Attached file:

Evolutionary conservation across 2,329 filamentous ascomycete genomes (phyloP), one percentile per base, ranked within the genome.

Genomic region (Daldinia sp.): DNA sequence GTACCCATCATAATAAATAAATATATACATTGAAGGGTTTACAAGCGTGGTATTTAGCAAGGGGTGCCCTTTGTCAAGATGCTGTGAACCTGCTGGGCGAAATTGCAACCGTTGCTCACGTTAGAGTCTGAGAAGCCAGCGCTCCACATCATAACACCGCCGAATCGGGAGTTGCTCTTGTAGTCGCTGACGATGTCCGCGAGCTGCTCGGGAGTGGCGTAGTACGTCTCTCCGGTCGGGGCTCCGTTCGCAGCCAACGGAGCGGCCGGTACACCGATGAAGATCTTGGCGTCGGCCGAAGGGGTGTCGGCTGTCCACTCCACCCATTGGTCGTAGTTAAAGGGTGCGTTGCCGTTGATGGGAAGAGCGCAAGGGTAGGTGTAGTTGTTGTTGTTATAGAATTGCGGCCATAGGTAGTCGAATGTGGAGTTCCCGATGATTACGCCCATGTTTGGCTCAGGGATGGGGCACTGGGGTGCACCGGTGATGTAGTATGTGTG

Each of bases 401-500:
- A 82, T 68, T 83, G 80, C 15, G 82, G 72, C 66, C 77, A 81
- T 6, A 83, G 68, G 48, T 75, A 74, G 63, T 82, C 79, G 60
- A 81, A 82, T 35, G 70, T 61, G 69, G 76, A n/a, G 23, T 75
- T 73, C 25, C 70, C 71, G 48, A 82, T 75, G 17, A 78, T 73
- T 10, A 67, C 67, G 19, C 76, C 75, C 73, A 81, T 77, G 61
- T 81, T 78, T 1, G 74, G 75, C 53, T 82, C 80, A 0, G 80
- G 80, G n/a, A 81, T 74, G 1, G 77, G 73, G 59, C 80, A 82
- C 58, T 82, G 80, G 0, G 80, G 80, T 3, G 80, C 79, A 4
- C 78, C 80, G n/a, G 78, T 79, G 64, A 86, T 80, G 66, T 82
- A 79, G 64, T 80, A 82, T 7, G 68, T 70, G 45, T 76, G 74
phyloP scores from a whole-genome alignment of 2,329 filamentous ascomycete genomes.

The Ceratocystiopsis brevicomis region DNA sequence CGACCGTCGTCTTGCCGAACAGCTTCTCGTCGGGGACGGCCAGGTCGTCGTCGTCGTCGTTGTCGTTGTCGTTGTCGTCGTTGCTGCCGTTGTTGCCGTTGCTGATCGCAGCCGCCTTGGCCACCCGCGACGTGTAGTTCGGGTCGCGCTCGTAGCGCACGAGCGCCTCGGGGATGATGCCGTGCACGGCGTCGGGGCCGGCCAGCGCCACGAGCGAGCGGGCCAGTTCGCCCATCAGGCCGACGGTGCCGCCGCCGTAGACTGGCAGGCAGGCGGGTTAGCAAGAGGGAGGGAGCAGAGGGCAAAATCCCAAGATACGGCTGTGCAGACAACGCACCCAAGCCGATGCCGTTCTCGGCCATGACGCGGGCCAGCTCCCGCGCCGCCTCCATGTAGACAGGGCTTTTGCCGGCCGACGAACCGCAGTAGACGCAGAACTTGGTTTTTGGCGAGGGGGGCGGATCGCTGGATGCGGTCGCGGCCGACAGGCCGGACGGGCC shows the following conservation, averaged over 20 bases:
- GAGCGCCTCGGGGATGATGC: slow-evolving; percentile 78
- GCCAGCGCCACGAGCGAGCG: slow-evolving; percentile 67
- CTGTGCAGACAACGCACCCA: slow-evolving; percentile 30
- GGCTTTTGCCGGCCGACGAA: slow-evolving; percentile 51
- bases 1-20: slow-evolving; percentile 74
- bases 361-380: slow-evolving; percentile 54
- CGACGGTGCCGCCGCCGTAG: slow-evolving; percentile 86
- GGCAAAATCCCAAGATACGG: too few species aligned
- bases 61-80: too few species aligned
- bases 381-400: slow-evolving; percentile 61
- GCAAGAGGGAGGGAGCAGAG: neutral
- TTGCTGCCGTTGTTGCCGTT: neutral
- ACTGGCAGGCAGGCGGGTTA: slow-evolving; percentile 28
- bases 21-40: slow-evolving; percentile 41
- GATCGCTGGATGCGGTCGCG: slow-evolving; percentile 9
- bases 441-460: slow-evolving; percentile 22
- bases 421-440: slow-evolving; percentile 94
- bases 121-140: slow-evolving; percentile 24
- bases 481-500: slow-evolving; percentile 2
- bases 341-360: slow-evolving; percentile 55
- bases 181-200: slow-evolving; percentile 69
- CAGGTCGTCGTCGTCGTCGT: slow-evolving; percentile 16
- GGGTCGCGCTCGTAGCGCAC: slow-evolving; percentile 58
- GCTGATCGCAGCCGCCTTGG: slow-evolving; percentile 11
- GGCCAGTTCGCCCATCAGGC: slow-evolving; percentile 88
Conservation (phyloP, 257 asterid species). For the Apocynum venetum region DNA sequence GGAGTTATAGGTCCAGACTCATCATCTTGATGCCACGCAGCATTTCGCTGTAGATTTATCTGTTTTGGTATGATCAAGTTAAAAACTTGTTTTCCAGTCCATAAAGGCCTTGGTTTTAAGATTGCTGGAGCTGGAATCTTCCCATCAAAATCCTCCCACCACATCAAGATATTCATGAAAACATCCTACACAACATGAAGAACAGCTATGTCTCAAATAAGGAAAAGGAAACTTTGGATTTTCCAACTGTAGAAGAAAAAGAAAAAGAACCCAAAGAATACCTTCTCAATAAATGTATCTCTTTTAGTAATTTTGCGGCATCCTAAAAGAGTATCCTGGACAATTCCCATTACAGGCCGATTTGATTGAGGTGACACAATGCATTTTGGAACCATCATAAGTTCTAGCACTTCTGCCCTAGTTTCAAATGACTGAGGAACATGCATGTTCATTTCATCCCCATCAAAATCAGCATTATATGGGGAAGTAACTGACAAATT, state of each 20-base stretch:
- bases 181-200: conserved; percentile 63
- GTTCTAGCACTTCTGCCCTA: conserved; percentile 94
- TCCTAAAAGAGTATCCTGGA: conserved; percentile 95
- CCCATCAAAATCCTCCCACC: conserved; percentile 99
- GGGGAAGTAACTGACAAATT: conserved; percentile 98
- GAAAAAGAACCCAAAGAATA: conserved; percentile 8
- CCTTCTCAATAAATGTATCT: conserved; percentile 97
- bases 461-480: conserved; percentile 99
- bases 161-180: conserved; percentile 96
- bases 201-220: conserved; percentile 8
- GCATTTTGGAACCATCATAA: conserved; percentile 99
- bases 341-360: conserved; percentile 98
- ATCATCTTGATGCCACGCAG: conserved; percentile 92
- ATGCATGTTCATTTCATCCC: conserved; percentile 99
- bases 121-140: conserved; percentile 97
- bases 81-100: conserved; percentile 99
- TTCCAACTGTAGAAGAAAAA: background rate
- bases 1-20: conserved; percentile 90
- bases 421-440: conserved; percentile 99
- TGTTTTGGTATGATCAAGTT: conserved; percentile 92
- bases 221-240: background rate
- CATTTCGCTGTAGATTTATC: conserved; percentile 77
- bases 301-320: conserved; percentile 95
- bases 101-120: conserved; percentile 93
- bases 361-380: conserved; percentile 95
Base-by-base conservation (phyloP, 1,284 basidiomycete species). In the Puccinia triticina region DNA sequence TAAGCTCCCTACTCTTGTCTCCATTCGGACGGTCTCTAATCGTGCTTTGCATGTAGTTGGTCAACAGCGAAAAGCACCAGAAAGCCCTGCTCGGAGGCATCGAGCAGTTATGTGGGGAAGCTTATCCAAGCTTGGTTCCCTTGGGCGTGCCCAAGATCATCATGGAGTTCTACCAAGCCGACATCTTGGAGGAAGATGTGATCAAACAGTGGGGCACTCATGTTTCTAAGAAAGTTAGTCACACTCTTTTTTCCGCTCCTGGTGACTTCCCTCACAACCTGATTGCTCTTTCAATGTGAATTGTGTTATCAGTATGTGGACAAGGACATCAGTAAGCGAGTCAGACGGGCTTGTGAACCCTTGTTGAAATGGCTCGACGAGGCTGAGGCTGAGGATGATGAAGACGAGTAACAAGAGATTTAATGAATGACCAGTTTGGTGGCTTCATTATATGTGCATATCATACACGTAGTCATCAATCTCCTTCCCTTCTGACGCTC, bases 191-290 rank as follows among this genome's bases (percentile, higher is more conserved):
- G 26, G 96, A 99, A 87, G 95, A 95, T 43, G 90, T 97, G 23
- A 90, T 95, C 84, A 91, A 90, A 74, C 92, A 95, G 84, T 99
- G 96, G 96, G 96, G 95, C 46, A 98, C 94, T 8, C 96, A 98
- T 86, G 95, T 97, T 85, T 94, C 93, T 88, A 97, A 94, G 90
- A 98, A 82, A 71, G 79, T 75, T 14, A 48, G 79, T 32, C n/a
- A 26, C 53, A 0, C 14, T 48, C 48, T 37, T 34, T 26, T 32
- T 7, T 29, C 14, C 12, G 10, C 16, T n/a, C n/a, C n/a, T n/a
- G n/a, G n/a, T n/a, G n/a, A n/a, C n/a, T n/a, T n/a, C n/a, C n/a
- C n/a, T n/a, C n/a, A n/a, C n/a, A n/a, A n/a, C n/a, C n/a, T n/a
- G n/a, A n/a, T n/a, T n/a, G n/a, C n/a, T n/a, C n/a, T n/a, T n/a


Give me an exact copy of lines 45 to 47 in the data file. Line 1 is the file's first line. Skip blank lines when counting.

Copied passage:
- CCCATCAAAATCCTCCCACC: conserved; percentile 99
- GGGGAAGTAACTGACAAATT: conserved; percentile 98
- GAAAAAGAACCCAAAGAATA: conserved; percentile 8